Culture, tradition and law have been identified as the bane to safe widowhood practices in most Igbo communities. This is the findings of ISIOMA MADIKE, who combed some of these neighborhoods in a two-week tour
Indeed, widowhood is a dreadful experience in Igbo communities. It comes with shock, pain, sorrow and often suffering. The communities are of the belief that a man can hardly die a natural death. Someone, especially their wives, are usually suspected to be responsible. In some of these cultures, the grieving period begins as soon as the man is pronounced dead.
That is where the whole drama starts. The wife and children are made to observe the compulsory traditions that are customary to her husband’s people. It is worse if she is not from the same place with him.
These practices vary from community to community. While some would have the woman and her children clean-shaved and wear white or black mourning robes, others are ostracised and barred from going to places of worship. In other instances, the widow is only allowed minimal work.
While the poor woman is battling with the confusion and the accompanying distress, preparations for the burial ceremony starts most of which are very expensive, often without recourse to what the family will live on thereafter.
If the man was rich, selfish uncles and aunts use such period to taste the forbidden fruit, which was, until his death, the wife’s exclusive preserve. Usually, they strategise on how these monies are spent.
However, if the man had a house considered not good enough, his people will build another or renovate the old one. The funeraor black mourning robes, others are ostracised and barred from going to places of worship. In other instances, the widow is only allowed minimal work.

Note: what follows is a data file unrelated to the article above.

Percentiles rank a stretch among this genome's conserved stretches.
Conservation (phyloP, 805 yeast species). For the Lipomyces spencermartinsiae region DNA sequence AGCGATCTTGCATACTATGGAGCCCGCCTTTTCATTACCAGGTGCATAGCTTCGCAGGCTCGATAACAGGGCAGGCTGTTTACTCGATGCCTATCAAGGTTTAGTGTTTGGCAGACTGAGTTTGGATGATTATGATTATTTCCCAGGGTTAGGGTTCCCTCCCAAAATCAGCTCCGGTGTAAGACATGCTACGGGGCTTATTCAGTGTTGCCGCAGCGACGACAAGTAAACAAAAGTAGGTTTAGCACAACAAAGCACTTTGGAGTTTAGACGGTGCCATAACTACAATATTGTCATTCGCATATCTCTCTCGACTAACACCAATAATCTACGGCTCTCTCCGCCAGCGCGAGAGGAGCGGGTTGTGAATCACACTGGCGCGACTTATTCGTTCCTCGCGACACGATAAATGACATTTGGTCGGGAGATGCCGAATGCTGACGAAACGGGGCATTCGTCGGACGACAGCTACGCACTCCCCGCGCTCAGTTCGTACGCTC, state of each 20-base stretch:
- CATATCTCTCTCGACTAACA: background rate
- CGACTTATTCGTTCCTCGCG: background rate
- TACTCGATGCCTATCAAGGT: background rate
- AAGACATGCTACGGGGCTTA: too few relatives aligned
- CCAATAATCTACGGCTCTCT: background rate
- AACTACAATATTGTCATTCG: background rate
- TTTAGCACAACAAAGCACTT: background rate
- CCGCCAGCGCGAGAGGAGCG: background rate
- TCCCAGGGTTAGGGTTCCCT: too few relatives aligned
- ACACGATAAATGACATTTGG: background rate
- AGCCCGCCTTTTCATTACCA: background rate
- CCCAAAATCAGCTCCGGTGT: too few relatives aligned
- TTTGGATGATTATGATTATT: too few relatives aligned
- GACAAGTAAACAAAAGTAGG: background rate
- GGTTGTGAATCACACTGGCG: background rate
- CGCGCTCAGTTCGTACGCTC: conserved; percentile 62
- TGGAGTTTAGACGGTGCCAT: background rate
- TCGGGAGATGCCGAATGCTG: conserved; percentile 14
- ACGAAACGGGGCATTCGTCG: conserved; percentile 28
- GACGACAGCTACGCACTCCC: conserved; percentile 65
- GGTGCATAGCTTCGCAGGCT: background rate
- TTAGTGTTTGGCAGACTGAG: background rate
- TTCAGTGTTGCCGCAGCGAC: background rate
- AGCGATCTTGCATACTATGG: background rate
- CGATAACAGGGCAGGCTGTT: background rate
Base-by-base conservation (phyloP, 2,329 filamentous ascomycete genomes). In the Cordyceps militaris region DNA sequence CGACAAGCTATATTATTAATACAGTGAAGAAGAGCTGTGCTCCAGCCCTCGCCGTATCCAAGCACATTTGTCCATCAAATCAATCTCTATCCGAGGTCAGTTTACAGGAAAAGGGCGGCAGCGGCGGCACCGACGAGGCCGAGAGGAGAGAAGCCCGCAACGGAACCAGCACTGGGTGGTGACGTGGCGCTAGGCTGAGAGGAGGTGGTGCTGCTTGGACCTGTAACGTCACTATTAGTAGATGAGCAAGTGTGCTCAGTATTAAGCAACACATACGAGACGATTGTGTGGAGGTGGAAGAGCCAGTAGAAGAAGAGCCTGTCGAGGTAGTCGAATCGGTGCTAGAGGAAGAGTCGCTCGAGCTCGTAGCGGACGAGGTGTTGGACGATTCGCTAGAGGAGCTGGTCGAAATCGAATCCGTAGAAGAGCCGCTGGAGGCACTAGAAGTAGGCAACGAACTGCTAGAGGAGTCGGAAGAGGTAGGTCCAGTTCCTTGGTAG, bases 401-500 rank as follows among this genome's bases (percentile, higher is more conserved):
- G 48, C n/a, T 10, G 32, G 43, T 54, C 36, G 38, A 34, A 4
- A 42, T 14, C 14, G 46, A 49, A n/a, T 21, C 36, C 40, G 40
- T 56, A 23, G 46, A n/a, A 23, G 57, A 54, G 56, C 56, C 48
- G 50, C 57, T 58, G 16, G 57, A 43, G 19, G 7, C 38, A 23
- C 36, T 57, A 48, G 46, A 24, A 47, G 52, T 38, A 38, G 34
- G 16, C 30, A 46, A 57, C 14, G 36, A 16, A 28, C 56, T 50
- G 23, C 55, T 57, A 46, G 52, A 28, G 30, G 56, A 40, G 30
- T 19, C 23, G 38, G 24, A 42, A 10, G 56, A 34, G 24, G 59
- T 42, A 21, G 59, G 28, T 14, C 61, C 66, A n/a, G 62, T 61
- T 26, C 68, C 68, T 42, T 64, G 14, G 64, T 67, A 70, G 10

While the poor woman is battling with the confusion and the accompanying distress, preparations for the burial ceremony starts most of which are very expensive, often without recourse to what the family will live on thereafter. If the man was rich, selfish uncles and aunts use such period to taste the forbidden fruit, which was, until his death, the wife’s exclusive preserve.
Usually, they strategise on how these monies are spent. However, if the man had a house considered not good enough, his people will build another or renovate the old one. The funeral isl is needlessly delayed, lasting in most instances three to six months.
Cows are slaughtered and lavish banquets held with good sums spent without recourse to the future of neither the wife nor the children. These happen without consideration that the intervention of death in life terminates lofty dreams, ambitions and aspirations of the couple. And that it brings final separation, leaving the living partner to carry on.
This is why pain, grief and depression are usually the companions of widowhood in these neighborhoods. It is more pathetic when the widow has no formal education, skill or business to fall back on.
It also represents a “social death”, which robs them of their status and consigns the women to the very fringe of society where they suffer the most extreme forms of discrimination, stigma and deprivation. Many of them fall within the poorest of the poor and least protected by the law.
And their lives, determined by local, patriarchal interpretations of traditions and customs. In the same Igboland, a widow, also known as nwanyi ajadu, usually passes through several stages of agony in life, as soon as she loses her husband, which invariably traumatises her and leaves her a nervous wreck. She first goes through the pain of taking care of her ailing husband.